The publication in March 2004 of issue #300 was met with a muted, rather than celebratory, response from the comics industry. Though Sim reports the print run for #300 was doubled from that of recent issues, that would still only come to around 16,000 copies, a far cry from the series' high of 30,000 copies around issue #100.
A new quarterly publication, Following Cerebus , followed in August 2004, featuring correspondence, essays, and previously unpublished artwork from Sim, as well as interviews with other comic writers and artists.
Sim was once quoted as saying that, had he died or otherwise chosen not to complete Cerebus prior to issue 300, that however many remaining issues there were left were to either consist of blank pages, or Gerhard was to have drawn his backgrounds only, leaving Sim's contribution blank. It is not known if this plan was ever serious, and it was never put into effect. At the completion of the series, he directed that upon his and Gerhard's death, Cerebus would enter into the public domain. Effective 31 December 2006, Sim purchased Gerhard's share of the company. Sim has already granted a general license for other creators to use his characters in their own works, stating that he is trying to be consistent with his own appropriation of others' works.
Cerebus: This first volume, uniquely in the series, consists of one to three-issue storylines with only occasional back-references. Cerebus is introduced as an amoral barbarian mercenary, fighting (and betraying) for money and drinking it away. During his adventures, he encounters the warrior Pigts (whose religion reveres aardvarks) and the insane wizard Necross who turns himself into a giant stone Thrunk (a parody of The Thing). Most of the series' prominent characters are introduced (or at least mentioned) in these issues, including the Groucho Marx-like Lord Julius of Palnu; Artemis (a.k.a. The Roach), who will be used to parody many other comic-book characters throughout the series; and Jaka, a dancer who Cerebus falls in love with. The series takes a sharp change in direction with issue 20 which is the first of the "Mind Games" issues that are a feature of the comic and introduces the philosophical Suenteus Po and the ultra-matriarchial Cirinists.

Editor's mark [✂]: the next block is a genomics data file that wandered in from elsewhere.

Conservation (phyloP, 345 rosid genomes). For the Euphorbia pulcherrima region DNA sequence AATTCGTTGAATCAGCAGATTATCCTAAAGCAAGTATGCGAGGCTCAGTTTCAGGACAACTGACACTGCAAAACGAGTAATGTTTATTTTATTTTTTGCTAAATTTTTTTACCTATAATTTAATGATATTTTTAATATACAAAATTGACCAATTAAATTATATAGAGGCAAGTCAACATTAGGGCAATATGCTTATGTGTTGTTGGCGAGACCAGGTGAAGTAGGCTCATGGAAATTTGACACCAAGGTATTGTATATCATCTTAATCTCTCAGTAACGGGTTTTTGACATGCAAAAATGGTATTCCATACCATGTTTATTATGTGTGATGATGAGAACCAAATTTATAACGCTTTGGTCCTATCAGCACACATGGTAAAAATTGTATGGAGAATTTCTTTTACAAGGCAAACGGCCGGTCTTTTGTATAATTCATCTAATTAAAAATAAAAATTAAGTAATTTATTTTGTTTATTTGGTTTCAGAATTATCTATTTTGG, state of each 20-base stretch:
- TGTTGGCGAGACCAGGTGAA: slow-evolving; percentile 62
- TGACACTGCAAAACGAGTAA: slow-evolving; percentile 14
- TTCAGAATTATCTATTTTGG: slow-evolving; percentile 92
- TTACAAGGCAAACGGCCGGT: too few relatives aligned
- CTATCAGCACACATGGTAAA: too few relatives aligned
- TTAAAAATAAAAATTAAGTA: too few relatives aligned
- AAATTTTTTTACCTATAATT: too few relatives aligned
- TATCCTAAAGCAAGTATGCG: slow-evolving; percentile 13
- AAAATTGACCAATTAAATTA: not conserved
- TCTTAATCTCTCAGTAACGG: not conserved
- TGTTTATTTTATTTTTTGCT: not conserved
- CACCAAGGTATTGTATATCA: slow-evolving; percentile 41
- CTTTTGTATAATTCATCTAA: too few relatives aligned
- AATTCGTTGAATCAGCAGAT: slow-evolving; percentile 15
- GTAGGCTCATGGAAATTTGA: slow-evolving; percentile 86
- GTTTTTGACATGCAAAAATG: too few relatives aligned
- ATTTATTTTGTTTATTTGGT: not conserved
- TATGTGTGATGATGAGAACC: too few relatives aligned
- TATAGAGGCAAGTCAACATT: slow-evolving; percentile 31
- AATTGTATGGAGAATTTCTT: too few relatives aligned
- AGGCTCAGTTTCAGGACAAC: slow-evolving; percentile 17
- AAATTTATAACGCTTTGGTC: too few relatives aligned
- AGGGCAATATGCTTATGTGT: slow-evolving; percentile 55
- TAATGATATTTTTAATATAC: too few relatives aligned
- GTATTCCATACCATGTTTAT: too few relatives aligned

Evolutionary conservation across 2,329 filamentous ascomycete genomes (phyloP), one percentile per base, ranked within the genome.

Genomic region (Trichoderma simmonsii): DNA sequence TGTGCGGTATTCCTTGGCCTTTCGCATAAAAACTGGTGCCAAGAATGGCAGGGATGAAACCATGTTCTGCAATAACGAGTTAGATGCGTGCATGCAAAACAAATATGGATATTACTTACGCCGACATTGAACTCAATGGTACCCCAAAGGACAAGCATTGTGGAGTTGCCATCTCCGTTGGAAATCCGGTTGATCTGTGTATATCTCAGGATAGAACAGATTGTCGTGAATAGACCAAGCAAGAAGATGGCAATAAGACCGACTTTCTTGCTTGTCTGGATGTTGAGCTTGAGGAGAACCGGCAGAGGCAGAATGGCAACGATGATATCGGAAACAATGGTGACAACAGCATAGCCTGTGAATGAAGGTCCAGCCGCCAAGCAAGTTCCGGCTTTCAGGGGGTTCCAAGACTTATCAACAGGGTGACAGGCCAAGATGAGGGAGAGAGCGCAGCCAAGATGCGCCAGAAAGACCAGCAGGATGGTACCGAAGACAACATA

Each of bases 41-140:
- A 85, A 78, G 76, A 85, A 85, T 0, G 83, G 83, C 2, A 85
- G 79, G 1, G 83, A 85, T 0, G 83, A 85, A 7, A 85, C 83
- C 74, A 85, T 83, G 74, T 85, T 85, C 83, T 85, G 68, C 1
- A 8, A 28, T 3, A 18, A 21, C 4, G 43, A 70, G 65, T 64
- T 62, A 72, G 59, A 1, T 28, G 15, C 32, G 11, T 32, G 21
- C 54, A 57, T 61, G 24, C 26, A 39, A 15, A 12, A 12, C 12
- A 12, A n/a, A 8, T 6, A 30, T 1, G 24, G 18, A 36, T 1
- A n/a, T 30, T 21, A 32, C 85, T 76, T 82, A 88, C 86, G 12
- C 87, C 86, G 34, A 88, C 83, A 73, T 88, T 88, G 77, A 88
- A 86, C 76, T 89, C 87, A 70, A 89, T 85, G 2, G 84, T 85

High Society: Cerebus comes to the wealthy city-state of Iest as the representative of Lord Julius's city-state of Palnu. He quickly finds himself enmeshed in the fast-paced world of high finance and politics, and comic tension is built through his ignorance of the "high society" machinations going on around him. Cerebus is befriended by the legendary Regency Elf as he adjusts to his new circumstances. He meets and soon finds himself maneuvered into a political campaign by the mysterious Astoria, who is also manipulating Artemis into pseudo-super hero identities that are parodies of Moon Knight and later Sergeant Preston of the Mounties. Cerebus recognizes that he is a pawn in a political game between Lord Julius and Astoria (revealed to be Julius's ex-wife), but he struggles to assert himself and ultimately confounds the expectations of everyone attempting to use him. Cerebus is eventually elected Prime Minister of Iest, but launches an unnecessary war of conquest that causes him to lose everything.
Church & State I: First half of a two-part storyline. After some travels, Cerebus returns to Iest and is manipulated by Weisshaupt, who wants to use Cerebus's popularity with the masses, into again becoming Prime Minister of Iest. Weisshaupt has maneuvered himself into the tenuous presidency of a federation of states (including Iest, Palnu and New Sepra) as a bulwark against the Cirinists. Weisshaupt lures Cerebus into a drunken marriage to Red Sophia, but ultimately over-reaches himself when he has Cerebus appointed Pope of the Eastern Church of Tarim. Finally out from under anyone else's control, Cerebus lets absolute power go to his head and demands that all the citizens must give him all their gold or face the end of the world. Sophia walks out on Cerebus, and then he discovers that Jaka is married and pregnant. Cerebus is threatened by Weisshaupt's secret invention of cannons, but Weisshaupt suffers a heart attack and Cerebus continues his papal reign of terror. He is finally ejected from the Upper City by the sudden invasion of the giant stone Thrunk, who claims to be the God Tarim.